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Mauricetown Bridge


From Northwest Showing Bridge And Environment

Photo taken for the Historic American Engineering Record

View photos at Library of Congress

BH Photo #243840


Street View 


Nearly all of this historic bridge was demolished and replaced. A few panels of an approach span and the builder plaque were retained.


Pratt through truss bridge over Maurice River on Highland Street
Mauricetown, Cumberland County, New Jersey
Partial remains of bridge open to pedestrians only
Built 1888
- Dean & Westbrook of New York, New York
Pin-connected thru truss hand-turned swing bridge with one fixed pin-connected Pratt through truss span at each end. One of the fixed spans has Phoenix columns.
Approximate latitude, longitude
+39.28585, -74.99189   (decimal degrees)
39°17'09" N, 74°59'31" W   (degrees°minutes'seconds")
Approximate UTM coordinates
18/500699/4348498 (zone/easting/northing)
Quadrangle map:
Port Elizabeth
Inventory number
BH 54683 (Bridgehunter.com ID)

Update Log 

  • October 2, 2017: New photo from Dana and Kay Klein
  • August 18, 2017: Updated by Christopher Finigan: Added category "Pin-connected"
  • August 13, 2016: New photo from Art Suckewer
  • May 23, 2016: New Street View added by Douglas Butler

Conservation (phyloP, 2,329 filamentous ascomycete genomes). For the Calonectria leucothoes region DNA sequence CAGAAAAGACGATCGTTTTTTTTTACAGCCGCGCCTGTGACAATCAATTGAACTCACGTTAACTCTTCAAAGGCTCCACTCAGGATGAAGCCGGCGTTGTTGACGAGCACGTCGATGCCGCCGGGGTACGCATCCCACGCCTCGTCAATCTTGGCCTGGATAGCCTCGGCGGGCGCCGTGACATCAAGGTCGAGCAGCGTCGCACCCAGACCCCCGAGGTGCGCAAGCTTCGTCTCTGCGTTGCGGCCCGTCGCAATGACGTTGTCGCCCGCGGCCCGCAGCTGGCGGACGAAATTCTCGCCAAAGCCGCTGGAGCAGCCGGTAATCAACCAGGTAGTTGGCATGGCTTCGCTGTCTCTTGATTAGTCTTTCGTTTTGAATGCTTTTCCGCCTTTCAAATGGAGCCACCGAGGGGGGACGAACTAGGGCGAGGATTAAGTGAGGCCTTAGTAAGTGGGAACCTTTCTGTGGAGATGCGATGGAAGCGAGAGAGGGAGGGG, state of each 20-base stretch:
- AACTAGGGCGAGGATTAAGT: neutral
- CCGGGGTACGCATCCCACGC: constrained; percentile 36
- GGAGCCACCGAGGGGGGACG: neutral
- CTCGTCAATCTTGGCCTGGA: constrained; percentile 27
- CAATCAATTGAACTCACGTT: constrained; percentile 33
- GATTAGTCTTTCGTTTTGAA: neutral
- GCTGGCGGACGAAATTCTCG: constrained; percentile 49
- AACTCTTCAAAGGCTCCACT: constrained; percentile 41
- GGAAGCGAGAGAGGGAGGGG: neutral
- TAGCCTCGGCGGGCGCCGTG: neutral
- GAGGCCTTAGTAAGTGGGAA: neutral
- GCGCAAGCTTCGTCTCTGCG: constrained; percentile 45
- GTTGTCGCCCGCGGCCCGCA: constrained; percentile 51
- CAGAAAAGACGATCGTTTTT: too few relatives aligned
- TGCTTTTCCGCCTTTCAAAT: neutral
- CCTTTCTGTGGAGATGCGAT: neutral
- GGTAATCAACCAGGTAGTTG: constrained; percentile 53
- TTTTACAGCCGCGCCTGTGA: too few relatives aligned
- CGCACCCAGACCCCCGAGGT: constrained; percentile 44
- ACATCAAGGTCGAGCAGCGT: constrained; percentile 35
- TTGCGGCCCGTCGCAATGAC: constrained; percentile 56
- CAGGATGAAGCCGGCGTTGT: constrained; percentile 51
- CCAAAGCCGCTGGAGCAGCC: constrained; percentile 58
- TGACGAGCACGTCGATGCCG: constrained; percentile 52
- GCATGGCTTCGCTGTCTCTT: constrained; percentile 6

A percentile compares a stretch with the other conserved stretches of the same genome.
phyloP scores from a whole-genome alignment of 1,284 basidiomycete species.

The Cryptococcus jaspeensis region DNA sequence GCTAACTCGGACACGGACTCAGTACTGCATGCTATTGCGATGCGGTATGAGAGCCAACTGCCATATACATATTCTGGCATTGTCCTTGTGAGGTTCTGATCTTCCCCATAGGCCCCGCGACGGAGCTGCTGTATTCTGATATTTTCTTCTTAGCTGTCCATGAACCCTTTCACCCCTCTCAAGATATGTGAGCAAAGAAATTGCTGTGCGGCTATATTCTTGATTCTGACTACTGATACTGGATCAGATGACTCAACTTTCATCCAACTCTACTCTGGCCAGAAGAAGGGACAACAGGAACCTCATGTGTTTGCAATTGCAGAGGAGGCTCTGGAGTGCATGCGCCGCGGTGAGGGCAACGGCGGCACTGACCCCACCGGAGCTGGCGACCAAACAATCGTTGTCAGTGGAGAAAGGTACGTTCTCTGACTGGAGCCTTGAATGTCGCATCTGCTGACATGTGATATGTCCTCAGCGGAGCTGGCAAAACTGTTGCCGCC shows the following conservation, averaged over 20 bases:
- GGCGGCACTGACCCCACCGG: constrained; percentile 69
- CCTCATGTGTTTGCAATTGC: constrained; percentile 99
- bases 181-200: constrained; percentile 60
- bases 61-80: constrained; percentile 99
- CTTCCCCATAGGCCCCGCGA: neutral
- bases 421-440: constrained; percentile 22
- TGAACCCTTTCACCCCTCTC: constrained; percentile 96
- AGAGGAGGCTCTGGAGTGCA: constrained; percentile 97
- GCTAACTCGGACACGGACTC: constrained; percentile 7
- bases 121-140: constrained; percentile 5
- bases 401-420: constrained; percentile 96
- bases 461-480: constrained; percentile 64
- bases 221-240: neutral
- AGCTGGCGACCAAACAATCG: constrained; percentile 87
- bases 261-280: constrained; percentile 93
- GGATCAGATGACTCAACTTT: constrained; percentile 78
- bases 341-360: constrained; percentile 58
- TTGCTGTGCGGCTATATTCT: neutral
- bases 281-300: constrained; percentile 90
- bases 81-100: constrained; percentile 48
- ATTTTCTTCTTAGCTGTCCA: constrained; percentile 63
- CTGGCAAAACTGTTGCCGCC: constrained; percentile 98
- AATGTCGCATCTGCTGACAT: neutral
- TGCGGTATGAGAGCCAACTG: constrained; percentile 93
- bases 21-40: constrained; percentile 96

• November 29, 2012: Added by Nathan Holth


  • Flickr - Set of photos showing bridge remains as it exists today.
  • Nathan Holth
  • HAER NJ-20 - Maurice River Pratt Through-Truss Swing Bridge, Spanning Maurice River, Mauricetown, Cumberland County, NJ
  • Douglas Butler
  • Art Suckewer - Asuckewer [at] knite [dot] com
  • Dana and Kay Klein


Mauricetown Bridge
Posted January 3, 2014, by ArtS (asuckewer [at] knite [dot] com)

Here is an old picture of the bridge plus a link to the demo:


Mauricetown Bridge
Posted November 29, 2012, by Nathan Holth

Nearly all of this rare Phoenix column bridge with swing span was demolished. A few panels of the fixed Phoenix column span were left standing, and remain today. While better than demolishing everything, its a shame this is all that is left. However, in southern New Jersey, this bridge, even in its condition today, is rare. The better examples of preserved Phoenix column bridges remain in northern New Jersey.